The proportional integral controller is implemented in the FPGA. Nonlinear behavior of load versus generated voltage enforces the need for piece-wise linearization of the system around the operating points. The system uses the gain scheduling at appropriate loads for generator voltage control. Once the generator attains the rated voltage, the generator is loaded through auxiliary contactors. The generator is loaded dynamically for a duration of 60 s with six dynamic loads; each consists of overload applications at the beginning of each step for the duration of 300 ms. With the CompactRIO real-time controller, we can provide the time-deterministic loading duration.

 

LabVIEW and CompactRIO helped us solve our problem in a timely and cost-effective manner. The generator mode of testing uses a 250 kW regenerative vector drive to power the AC motor, which generates EMC noise for a few meters. Even properly shielded and grounded signal cables do not prevent the noise from getting coupled with signal cables. Electromagnetic shielding of the entire drive is quite expensive, and it takes time to purchase and implement.

 

Thanks to LabVIEW, the EMC noise problem was solved with the median filter in the software. The median filter provides the great advantage that it does not change the end-to-end transfer function of the system, which is very important for any dynamic testing.

 

Auto Mode of Operation in Starter Mode

In starter mode, auto mode of testing performs the five starting operations. The starter is tested for a series of motor-start operations. The system sets the required torque by communicating to the power-type dynamometer, and it sets the appropriate voltage to the remote power supply using the CompactRIO analog output module. The system establishes the required initial conditions such as water supply to the dynamometer and cooling air to the starter before starting the actual test.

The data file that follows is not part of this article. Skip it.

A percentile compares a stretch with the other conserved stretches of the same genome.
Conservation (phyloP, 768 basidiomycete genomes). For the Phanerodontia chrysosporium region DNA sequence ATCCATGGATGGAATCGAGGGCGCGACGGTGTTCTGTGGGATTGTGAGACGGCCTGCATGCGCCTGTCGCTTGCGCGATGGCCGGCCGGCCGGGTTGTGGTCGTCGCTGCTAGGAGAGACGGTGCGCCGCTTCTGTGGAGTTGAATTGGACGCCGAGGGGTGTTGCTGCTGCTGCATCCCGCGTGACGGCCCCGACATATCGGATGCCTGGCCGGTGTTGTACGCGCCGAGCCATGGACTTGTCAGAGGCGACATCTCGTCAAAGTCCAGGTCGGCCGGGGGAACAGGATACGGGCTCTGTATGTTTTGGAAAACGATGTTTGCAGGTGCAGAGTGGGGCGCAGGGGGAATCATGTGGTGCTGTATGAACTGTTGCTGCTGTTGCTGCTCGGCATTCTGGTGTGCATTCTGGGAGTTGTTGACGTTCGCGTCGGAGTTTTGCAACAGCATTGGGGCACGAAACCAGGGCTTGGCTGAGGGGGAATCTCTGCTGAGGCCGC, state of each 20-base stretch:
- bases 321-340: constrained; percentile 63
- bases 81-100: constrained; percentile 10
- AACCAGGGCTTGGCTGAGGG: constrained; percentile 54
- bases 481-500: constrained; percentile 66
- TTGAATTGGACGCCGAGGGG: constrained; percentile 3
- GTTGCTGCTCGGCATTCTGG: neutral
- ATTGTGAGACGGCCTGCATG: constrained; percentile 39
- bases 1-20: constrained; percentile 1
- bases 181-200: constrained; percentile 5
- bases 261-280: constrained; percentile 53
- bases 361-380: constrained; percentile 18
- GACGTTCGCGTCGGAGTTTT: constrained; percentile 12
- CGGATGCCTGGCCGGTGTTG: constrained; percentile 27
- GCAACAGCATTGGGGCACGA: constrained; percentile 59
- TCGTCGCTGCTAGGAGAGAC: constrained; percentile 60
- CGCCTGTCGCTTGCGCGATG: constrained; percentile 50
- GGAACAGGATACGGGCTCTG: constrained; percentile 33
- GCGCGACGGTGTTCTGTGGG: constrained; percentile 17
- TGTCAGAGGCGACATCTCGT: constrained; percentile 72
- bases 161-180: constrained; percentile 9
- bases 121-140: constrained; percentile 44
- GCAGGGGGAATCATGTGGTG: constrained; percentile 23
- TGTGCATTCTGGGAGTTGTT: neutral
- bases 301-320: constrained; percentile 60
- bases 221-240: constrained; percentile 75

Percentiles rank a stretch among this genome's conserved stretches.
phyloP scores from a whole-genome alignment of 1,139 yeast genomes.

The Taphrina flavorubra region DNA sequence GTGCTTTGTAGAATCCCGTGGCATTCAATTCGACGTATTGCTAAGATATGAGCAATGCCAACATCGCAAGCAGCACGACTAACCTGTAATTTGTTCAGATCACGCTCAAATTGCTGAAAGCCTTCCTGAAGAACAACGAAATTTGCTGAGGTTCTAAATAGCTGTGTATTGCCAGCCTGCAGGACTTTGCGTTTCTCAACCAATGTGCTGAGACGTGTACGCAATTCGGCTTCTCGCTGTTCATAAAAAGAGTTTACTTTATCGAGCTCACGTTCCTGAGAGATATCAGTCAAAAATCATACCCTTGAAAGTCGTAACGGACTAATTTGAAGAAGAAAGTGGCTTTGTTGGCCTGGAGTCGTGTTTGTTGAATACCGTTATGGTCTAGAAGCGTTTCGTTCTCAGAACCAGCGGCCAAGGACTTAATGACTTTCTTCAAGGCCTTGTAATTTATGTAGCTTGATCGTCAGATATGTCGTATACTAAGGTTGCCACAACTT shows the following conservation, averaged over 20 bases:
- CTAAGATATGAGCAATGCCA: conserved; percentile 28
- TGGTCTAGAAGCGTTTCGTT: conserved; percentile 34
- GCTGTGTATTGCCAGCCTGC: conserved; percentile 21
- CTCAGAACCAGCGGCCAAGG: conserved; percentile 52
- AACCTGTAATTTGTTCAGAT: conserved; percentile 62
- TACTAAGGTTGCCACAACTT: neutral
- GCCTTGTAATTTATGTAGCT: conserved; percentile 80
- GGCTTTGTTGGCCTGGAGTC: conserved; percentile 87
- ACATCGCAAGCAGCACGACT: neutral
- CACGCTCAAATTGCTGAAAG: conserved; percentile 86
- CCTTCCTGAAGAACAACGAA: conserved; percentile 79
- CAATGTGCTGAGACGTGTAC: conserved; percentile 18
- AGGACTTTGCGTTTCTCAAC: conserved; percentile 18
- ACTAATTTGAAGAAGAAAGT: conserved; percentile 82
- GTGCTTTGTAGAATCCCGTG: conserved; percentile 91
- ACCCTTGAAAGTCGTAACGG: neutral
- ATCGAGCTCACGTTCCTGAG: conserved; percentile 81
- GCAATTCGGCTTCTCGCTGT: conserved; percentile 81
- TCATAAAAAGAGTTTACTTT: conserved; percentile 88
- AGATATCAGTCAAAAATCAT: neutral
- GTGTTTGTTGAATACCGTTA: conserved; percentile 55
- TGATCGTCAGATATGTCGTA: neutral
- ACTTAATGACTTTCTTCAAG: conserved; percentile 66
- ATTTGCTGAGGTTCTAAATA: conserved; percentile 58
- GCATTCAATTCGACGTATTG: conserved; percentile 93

The user has the provision of aborting the test at any point by pushing the emergency stop button. The user can bring the systems to the initial condition by pushing the reset button. The entire system handles three digital PID controllers, one for controlling the generator voltage, another for motor speed in the generator rig, and the last for controlling the torque in the starter rig. Controllers are tuned for slightly lower than the critical damped response.

 

Manual Mode of Operation

In manual mode, the operator performs all the operations through the selector switches, push buttons, and potentiometers. Users can load the generator continuously in manual mode. The software reads all the analog and digital inputs, and based on the user inputs (push button and selector switch actions) and interlocks, the software updates the digital and analog outputs. The sequence, as well as the operational interlocks, are implemented in the software. This implementation eliminates the need for external relay logics. 

 

Conclusion

We developed a flexible, durable, cost-effective automated starter-generator test system using CompactRIO and LabVIEW. The system based on LabVIEW provides advantages over the PLC-based system in terms of analog signal processing and the graphical user interface.

 

Author Information:

Vijay Jayabalan
Captronic Systems
No 3, Victorian Meadows
Marathahalli, Bangalore
India
Tel: 080-4037 3900
Fax: 080-4037 3839
vijay@captronicsystems.com

Figure 1. The image above gives an example of the generator mode schematic diagram used in this application.